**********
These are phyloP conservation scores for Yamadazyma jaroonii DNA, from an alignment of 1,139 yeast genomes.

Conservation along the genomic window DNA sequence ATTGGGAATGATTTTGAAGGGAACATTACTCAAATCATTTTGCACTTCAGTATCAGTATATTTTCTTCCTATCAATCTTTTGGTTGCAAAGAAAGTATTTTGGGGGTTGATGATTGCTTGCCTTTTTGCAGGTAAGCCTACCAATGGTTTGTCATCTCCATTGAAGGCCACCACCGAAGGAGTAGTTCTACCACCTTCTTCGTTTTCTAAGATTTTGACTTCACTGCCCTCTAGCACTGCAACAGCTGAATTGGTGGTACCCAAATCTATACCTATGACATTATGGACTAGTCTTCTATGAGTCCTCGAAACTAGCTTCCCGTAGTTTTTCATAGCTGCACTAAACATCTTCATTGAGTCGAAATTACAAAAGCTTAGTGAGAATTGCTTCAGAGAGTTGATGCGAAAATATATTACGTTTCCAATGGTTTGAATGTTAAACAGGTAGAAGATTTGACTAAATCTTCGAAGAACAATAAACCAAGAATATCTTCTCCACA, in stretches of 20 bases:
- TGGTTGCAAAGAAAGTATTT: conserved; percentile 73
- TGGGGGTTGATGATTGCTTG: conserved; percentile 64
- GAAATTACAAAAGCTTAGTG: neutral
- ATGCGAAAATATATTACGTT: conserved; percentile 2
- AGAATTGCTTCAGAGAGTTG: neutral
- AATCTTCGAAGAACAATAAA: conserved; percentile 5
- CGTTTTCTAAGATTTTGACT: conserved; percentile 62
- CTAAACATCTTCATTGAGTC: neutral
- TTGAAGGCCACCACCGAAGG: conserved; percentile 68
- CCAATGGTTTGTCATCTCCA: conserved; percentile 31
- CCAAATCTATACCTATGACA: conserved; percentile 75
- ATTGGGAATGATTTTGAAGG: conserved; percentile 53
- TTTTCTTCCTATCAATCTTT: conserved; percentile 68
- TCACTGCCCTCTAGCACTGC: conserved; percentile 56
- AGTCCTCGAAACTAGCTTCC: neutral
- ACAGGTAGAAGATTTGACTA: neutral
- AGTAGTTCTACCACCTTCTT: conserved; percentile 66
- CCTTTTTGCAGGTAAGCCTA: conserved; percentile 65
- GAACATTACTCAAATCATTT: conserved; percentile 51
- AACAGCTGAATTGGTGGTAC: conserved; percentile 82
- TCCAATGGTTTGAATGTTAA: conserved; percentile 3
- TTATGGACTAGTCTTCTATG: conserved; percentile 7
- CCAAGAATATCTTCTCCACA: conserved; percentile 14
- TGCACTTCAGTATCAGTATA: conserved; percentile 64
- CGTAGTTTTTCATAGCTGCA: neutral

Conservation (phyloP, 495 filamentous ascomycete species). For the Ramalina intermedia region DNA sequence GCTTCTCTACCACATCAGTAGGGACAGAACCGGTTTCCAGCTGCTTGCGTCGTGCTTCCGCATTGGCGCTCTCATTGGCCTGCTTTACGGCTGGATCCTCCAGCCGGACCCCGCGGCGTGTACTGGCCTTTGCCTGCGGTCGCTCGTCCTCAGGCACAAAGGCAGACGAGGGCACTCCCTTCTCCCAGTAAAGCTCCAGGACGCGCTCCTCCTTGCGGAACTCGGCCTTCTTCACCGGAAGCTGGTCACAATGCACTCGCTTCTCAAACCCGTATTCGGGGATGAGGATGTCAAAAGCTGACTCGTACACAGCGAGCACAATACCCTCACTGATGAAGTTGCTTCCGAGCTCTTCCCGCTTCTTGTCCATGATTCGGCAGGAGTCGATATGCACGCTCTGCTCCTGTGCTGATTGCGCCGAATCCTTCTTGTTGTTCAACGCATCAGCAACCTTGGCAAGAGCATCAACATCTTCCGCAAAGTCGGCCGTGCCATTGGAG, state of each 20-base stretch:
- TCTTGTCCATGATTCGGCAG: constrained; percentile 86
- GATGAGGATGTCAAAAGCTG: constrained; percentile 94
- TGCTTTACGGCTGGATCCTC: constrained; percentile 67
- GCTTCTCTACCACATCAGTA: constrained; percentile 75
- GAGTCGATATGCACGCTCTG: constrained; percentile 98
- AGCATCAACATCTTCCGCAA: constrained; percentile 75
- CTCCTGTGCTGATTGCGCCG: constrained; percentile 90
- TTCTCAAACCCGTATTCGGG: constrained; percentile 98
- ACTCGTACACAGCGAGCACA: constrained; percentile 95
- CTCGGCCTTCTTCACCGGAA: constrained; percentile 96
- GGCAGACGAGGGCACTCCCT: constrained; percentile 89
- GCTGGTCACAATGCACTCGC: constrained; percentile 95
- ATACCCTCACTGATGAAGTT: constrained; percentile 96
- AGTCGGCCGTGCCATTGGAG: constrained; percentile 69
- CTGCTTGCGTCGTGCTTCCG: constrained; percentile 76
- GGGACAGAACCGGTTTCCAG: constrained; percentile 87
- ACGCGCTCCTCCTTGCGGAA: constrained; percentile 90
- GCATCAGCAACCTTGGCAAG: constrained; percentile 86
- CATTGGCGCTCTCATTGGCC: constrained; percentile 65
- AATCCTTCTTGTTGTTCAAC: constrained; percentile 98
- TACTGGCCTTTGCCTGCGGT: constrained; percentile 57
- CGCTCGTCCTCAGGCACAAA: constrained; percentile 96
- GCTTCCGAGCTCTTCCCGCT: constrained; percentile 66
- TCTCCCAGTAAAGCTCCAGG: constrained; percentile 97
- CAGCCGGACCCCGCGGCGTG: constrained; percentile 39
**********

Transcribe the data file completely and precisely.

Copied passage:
These are phyloP conservation scores for Yamadazyma jaroonii DNA, from an alignment of 1,139 yeast genomes.

Conservation along the genomic window DNA sequence ATTGGGAATGATTTTGAAGGGAACATTACTCAAATCATTTTGCACTTCAGTATCAGTATATTTTCTTCCTATCAATCTTTTGGTTGCAAAGAAAGTATTTTGGGGGTTGATGATTGCTTGCCTTTTTGCAGGTAAGCCTACCAATGGTTTGTCATCTCCATTGAAGGCCACCACCGAAGGAGTAGTTCTACCACCTTCTTCGTTTTCTAAGATTTTGACTTCACTGCCCTCTAGCACTGCAACAGCTGAATTGGTGGTACCCAAATCTATACCTATGACATTATGGACTAGTCTTCTATGAGTCCTCGAAACTAGCTTCCCGTAGTTTTTCATAGCTGCACTAAACATCTTCATTGAGTCGAAATTACAAAAGCTTAGTGAGAATTGCTTCAGAGAGTTGATGCGAAAATATATTACGTTTCCAATGGTTTGAATGTTAAACAGGTAGAAGATTTGACTAAATCTTCGAAGAACAATAAACCAAGAATATCTTCTCCACA, in stretches of 20 bases:
- TGGTTGCAAAGAAAGTATTT: conserved; percentile 73
- TGGGGGTTGATGATTGCTTG: conserved; percentile 64
- GAAATTACAAAAGCTTAGTG: neutral
- ATGCGAAAATATATTACGTT: conserved; percentile 2
- AGAATTGCTTCAGAGAGTTG: neutral
- AATCTTCGAAGAACAATAAA: conserved; percentile 5
- CGTTTTCTAAGATTTTGACT: conserved; percentile 62
- CTAAACATCTTCATTGAGTC: neutral
- TTGAAGGCCACCACCGAAGG: conserved; percentile 68
- CCAATGGTTTGTCATCTCCA: conserved; percentile 31
- CCAAATCTATACCTATGACA: conserved; percentile 75
- ATTGGGAATGATTTTGAAGG: conserved; percentile 53
- TTTTCTTCCTATCAATCTTT: conserved; percentile 68
- TCACTGCCCTCTAGCACTGC: conserved; percentile 56
- AGTCCTCGAAACTAGCTTCC: neutral
- ACAGGTAGAAGATTTGACTA: neutral
- AGTAGTTCTACCACCTTCTT: conserved; percentile 66
- CCTTTTTGCAGGTAAGCCTA: conserved; percentile 65
- GAACATTACTCAAATCATTT: conserved; percentile 51
- AACAGCTGAATTGGTGGTAC: conserved; percentile 82
- TCCAATGGTTTGAATGTTAA: conserved; percentile 3
- TTATGGACTAGTCTTCTATG: conserved; percentile 7
- CCAAGAATATCTTCTCCACA: conserved; percentile 14
- TGCACTTCAGTATCAGTATA: conserved; percentile 64
- CGTAGTTTTTCATAGCTGCA: neutral

Conservation (phyloP, 495 filamentous ascomycete species). For the Ramalina intermedia region DNA sequence GCTTCTCTACCACATCAGTAGGGACAGAACCGGTTTCCAGCTGCTTGCGTCGTGCTTCCGCATTGGCGCTCTCATTGGCCTGCTTTACGGCTGGATCCTCCAGCCGGACCCCGCGGCGTGTACTGGCCTTTGCCTGCGGTCGCTCGTCCTCAGGCACAAAGGCAGACGAGGGCACTCCCTTCTCCCAGTAAAGCTCCAGGACGCGCTCCTCCTTGCGGAACTCGGCCTTCTTCACCGGAAGCTGGTCACAATGCACTCGCTTCTCAAACCCGTATTCGGGGATGAGGATGTCAAAAGCTGACTCGTACACAGCGAGCACAATACCCTCACTGATGAAGTTGCTTCCGAGCTCTTCCCGCTTCTTGTCCATGATTCGGCAGGAGTCGATATGCACGCTCTGCTCCTGTGCTGATTGCGCCGAATCCTTCTTGTTGTTCAACGCATCAGCAACCTTGGCAAGAGCATCAACATCTTCCGCAAAGTCGGCCGTGCCATTGGAG, state of each 20-base stretch:
- TCTTGTCCATGATTCGGCAG: constrained; percentile 86
- GATGAGGATGTCAAAAGCTG: constrained; percentile 94
- TGCTTTACGGCTGGATCCTC: constrained; percentile 67
- GCTTCTCTACCACATCAGTA: constrained; percentile 75
- GAGTCGATATGCACGCTCTG: constrained; percentile 98
- AGCATCAACATCTTCCGCAA: constrained; percentile 75
- CTCCTGTGCTGATTGCGCCG: constrained; percentile 90
- TTCTCAAACCCGTATTCGGG: constrained; percentile 98
- ACTCGTACACAGCGAGCACA: constrained; percentile 95
- CTCGGCCTTCTTCACCGGAA: constrained; percentile 96
- GGCAGACGAGGGCACTCCCT: constrained; percentile 89
- GCTGGTCACAATGCACTCGC: constrained; percentile 95
- ATACCCTCACTGATGAAGTT: constrained; percentile 96
- AGTCGGCCGTGCCATTGGAG: constrained; percentile 69
- CTGCTTGCGTCGTGCTTCCG: constrained; percentile 76
- GGGACAGAACCGGTTTCCAG: constrained; percentile 87
- ACGCGCTCCTCCTTGCGGAA: constrained; percentile 90
- GCATCAGCAACCTTGGCAAG: constrained; percentile 86
- CATTGGCGCTCTCATTGGCC: constrained; percentile 65
- AATCCTTCTTGTTGTTCAAC: constrained; percentile 98
- TACTGGCCTTTGCCTGCGGT: constrained; percentile 57
- CGCTCGTCCTCAGGCACAAA: constrained; percentile 96
- GCTTCCGAGCTCTTCCCGCT: constrained; percentile 66
- TCTCCCAGTAAAGCTCCAGG: constrained; percentile 97
- CAGCCGGACCCCGCGGCGTG: constrained; percentile 39